Tuesday, 29 June 2010
Here is what Martin Peters had to say on the issue. He still had faith in England at this point, but we will have to now wait four years at the very least for a repeat of '66.
You can ask your own questions at the Coral Dugout via Facebook and Twitter.
Friday, 18 June 2010
So replied Terry Butcher, World Cup semi-finalist at Italia '90, to a question posed to him by Red and White Bill after Saturday night's draw against America. But following tonight's horror show against Algeria, England will have to start with a bang against Slovenia on Wednesday if they aren't to leave South Africa horribly early.
The question session was organised by our friends at Coral Dugout, and other answers from Butcher can be viewed here. But the England players seemed shadows of their club selves, and failed to come out and prove the critics wrong, as my question and Butcher's answer had hoped and expected.
Trust Fabio? Unless England can turn it around on Wednesday, Capello will be remembered as a Postman Pat, rather than a managerial great.
Monday, 14 June 2010
To that end, I have compiled what I consider to be the ultimate England Saints XI. The only condition for selection was that the players won their England caps while playing for Saints – and 27 players qualified under that criterion (hat-tip to Nick Illingsworth’s Saints Preserved for help with research). But there was only room for eleven, and while some players were instant choices, it was hard to fit others into a workable system – particularly up front, where the wealth of exciting attacking players Saints have been blessed with over the years gives the side a hugely offensive flavour.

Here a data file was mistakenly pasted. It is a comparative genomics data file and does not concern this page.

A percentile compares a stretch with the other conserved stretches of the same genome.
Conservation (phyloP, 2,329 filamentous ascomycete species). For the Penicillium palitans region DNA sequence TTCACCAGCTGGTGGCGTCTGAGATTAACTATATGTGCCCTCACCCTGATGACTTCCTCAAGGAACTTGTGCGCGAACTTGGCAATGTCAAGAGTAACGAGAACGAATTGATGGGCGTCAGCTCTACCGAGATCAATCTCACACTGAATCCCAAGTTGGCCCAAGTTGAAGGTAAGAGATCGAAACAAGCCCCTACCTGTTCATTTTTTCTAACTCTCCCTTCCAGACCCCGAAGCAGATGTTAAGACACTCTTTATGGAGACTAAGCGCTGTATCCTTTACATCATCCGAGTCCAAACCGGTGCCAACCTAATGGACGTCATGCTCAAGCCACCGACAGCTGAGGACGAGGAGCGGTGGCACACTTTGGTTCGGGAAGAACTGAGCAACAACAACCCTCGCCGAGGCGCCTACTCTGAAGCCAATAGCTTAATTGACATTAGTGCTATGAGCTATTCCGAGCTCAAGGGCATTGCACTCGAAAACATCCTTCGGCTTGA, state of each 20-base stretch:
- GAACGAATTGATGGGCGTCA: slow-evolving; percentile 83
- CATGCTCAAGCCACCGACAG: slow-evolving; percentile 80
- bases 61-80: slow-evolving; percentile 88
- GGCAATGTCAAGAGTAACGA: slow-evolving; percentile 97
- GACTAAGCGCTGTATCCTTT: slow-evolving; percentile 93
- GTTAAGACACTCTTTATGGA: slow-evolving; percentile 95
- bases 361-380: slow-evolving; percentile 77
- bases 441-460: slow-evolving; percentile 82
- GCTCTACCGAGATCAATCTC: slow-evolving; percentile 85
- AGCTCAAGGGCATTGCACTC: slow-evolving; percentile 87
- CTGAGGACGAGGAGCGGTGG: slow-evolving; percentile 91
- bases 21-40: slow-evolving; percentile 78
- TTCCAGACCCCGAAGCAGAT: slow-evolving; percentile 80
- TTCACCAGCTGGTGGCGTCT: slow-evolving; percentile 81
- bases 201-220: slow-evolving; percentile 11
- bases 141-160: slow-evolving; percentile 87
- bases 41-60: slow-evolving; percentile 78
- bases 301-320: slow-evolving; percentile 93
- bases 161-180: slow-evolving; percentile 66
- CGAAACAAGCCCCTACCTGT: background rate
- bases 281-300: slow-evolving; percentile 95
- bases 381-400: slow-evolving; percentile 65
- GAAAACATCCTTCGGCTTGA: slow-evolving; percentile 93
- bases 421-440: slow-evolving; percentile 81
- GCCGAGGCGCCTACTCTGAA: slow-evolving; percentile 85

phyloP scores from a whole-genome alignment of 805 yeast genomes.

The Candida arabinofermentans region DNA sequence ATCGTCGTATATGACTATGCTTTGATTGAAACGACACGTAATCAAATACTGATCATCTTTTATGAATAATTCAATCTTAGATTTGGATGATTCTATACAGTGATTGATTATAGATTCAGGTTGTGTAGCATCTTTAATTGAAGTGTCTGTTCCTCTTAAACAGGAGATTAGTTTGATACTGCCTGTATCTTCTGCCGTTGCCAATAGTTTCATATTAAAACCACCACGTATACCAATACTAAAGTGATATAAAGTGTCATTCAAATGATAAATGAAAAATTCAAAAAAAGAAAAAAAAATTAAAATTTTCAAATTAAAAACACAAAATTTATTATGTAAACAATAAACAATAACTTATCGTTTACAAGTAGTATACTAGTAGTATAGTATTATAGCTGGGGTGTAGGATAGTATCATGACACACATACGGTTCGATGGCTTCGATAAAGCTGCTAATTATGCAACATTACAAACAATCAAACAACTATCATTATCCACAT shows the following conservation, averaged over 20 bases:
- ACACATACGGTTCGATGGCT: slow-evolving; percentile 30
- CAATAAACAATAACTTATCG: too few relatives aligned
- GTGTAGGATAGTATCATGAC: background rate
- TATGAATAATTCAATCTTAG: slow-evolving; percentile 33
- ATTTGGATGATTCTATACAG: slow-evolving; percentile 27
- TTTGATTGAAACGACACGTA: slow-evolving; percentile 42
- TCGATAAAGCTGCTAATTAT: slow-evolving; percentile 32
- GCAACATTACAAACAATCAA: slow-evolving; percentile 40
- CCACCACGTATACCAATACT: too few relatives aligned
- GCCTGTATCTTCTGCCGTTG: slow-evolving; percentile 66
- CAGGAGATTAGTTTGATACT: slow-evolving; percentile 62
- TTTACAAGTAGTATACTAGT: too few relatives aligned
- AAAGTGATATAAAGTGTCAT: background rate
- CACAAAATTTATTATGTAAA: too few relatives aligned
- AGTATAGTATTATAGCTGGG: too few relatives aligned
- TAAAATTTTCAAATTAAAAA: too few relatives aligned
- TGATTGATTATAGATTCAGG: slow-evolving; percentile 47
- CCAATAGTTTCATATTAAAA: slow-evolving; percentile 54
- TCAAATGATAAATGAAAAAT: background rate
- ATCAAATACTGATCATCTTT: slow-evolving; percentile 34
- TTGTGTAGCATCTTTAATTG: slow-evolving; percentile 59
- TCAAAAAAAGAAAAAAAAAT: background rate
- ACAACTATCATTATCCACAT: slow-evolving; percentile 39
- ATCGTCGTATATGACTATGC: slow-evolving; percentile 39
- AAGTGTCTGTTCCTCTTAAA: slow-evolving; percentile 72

Having said that, the centre-half pairing of Mark Wright and Dave Watson in front of Peter Shilton means the side has a solid core, with Steve Williams holding in midfield. Heaven knows he will have his work cut out with Le Tiss, Keegan and Paine alongside him.
The Ultimate England Saints XI
GK: Peter Shilton (49 caps won while at Saints)
The most-capped England player only had Tim Flowers for competition in goal. ‘Shilts’ is currently flogging a truly dreadful World Cup single – welcome to your future, David James (Robert Green will struggle to sell anything after Saturday).
RB: CB Fry (1 cap)
Something of a sporting and political legend around the turn of the century, Fry won his only England cap in 1901, although he also represented the country at cricket. Later rose to notoriety for different reasons through his friendship with Adolf Hitler.